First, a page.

The work of Flynn et al. [50] uses the tool SCALe for aggregating and evaluating static analysis weaknesses findings from several static tools. The goal is to help in the auditing process of the merged SASTT weakness reports. The security weaknesses of the merged report are inspected by auditors to determine whether they are TP or FP. Audit determinations, along with source code metrics, were processed into a training dataset. Training data from all software projects was put together to use diverse classification techniques to create models to classify alarms as expected-true-positive (e-TP), expected-false-positive (e-FP), or indeterminate (I).

The work of Vasallo et al. [51] explores in which development contexts practitioners use SASTT; How developers configure SASTT in distinct development contexts and if developers pay attention to the same warnings in distinct development contexts. An important reason to merge several SASTT is that they cover different rulesets or security weaknesses.

In the work [11], diverse SASTT are combined to enhance the detection of weaknesses in WA, taking into account 4 cases of different criticality levels. It tested five SASTT against two benchmarks, one with real WordPress plugins and another with synthetic test cases. This research can improve using test benchmarks with increased weakness classes than SQLI and XSS and containing leaders’ commercial tools.

In the work [6] the authors work in a benchmarking technique to study the appropriateness of security tools in Web Services environments. This technique provided two solid benchmarks for SQL Injection weakness analysis tools. But it could greatly improve its representativeness with respect to the inclusion of security weaknesses for other security weaknesses besides SQLI.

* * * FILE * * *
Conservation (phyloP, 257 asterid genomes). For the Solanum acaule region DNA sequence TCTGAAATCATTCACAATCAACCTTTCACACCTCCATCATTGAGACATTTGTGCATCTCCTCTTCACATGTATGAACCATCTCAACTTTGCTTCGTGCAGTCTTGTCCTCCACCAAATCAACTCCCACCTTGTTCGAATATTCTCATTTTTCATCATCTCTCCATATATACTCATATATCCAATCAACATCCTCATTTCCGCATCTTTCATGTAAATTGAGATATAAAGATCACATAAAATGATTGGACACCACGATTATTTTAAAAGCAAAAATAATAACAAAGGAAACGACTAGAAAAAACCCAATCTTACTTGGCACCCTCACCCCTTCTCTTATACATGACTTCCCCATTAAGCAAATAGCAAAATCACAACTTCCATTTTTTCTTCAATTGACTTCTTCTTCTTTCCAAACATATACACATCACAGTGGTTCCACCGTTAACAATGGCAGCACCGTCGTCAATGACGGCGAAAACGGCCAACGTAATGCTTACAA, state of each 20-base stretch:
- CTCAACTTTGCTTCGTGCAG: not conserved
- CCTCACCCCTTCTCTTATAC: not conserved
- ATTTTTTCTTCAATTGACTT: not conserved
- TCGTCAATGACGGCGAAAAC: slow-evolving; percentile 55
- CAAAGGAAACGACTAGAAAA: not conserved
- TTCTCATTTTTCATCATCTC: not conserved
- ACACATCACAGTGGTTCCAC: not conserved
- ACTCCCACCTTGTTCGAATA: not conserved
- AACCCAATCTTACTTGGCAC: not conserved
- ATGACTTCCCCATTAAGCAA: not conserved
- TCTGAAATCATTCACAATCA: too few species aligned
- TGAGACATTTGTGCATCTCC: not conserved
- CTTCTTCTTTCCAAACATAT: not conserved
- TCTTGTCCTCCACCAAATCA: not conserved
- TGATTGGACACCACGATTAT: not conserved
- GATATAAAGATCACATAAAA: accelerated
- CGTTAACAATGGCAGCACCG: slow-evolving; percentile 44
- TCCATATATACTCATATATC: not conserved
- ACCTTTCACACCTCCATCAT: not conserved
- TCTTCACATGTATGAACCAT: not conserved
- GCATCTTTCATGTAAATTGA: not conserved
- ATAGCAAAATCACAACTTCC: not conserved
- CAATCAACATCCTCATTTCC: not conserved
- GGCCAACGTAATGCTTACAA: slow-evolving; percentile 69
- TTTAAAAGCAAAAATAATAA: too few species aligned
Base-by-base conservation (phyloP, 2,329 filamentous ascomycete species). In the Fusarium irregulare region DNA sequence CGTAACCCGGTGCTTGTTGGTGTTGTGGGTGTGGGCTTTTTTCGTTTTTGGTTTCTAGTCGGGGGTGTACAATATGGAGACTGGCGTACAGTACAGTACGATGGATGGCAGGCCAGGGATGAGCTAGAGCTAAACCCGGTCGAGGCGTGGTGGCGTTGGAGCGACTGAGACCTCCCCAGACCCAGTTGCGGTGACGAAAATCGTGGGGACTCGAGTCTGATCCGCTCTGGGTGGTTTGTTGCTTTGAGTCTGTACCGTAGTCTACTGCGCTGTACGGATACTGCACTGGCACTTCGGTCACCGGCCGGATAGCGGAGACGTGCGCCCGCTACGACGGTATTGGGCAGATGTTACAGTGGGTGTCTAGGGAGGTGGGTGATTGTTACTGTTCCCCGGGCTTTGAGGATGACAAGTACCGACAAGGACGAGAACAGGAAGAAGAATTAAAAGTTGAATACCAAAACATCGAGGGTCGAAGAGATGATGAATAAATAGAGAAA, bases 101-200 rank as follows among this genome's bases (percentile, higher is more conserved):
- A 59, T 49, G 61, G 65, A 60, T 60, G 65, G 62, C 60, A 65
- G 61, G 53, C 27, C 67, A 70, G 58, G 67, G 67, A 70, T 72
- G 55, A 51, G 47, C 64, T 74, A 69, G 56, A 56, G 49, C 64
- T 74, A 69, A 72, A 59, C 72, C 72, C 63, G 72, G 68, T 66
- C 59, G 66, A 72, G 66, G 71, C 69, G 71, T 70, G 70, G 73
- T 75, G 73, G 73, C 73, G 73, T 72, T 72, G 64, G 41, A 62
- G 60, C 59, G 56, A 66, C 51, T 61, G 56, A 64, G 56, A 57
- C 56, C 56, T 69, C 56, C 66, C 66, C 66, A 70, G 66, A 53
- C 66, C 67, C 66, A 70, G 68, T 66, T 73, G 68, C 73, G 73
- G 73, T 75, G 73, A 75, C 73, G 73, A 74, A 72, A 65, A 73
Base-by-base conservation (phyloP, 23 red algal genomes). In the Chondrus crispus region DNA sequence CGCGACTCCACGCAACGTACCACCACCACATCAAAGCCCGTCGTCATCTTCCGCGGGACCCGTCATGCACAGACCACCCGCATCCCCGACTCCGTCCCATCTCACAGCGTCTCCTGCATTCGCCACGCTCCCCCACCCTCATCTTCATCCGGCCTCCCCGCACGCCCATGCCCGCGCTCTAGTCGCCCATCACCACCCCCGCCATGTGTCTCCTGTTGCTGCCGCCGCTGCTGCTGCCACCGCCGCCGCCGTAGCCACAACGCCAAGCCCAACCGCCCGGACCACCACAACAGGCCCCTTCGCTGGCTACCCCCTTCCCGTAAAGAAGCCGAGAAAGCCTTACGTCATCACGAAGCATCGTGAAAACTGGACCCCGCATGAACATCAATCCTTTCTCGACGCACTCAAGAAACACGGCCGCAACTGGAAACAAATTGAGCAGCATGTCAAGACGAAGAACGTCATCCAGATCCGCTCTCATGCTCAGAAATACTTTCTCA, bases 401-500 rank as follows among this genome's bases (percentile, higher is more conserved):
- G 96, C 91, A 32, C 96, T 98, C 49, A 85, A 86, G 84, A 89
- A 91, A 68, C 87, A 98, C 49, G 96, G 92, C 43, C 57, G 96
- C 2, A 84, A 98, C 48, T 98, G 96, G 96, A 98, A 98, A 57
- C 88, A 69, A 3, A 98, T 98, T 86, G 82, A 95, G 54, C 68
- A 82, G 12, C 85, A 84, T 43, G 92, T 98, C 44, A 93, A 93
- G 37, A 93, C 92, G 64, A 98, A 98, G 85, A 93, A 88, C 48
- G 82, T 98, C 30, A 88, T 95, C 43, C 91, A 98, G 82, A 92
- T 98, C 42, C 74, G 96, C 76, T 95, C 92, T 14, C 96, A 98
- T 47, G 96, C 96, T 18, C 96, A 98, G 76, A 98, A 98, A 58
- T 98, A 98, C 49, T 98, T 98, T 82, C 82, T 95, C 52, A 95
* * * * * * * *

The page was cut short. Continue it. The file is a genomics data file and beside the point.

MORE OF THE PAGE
Nunes et al. [8] design another benchmarking approach to choose sufficient SASTT for weakness detection in WA. They suggested a technique for evaluating such SASTT considering distinct levels of criticality. The results show that the metrics could be better to balance TPR and FPR. But it could better their representative with respect to security weaknesses coverage for others besides SQLI and XSS.

The main related work conclusions are that the existing comparatives do not include an adequate number of leading commercial tools and the benchmarks used are not representatives with respect to OWASP TTP. It is very important that the benchmark includes the security weaknesses more frequent and dangerous in each weakness class, However, given the significant cost of commercial tools, it can be examined a study that deals with seven static tools (five commercial tools) by a new approach proposal with a new representative benchmark constructed for weakness classes included in the OWASP TTP [15,16].

3  A Way to Compare SASTT in Combination

It is developed a repeatable approach to relate and rank the SASTT.

•   Choose the OWASP TTB constructed.

•   Choose the SASTT. We select five commercial and open-source SASTT according to the analysis of the corresponding works in Section 2.3 and official lists of SASTT and run the selected SASTT against the OWASP TTB designed in [16] with the default configuration for each tool.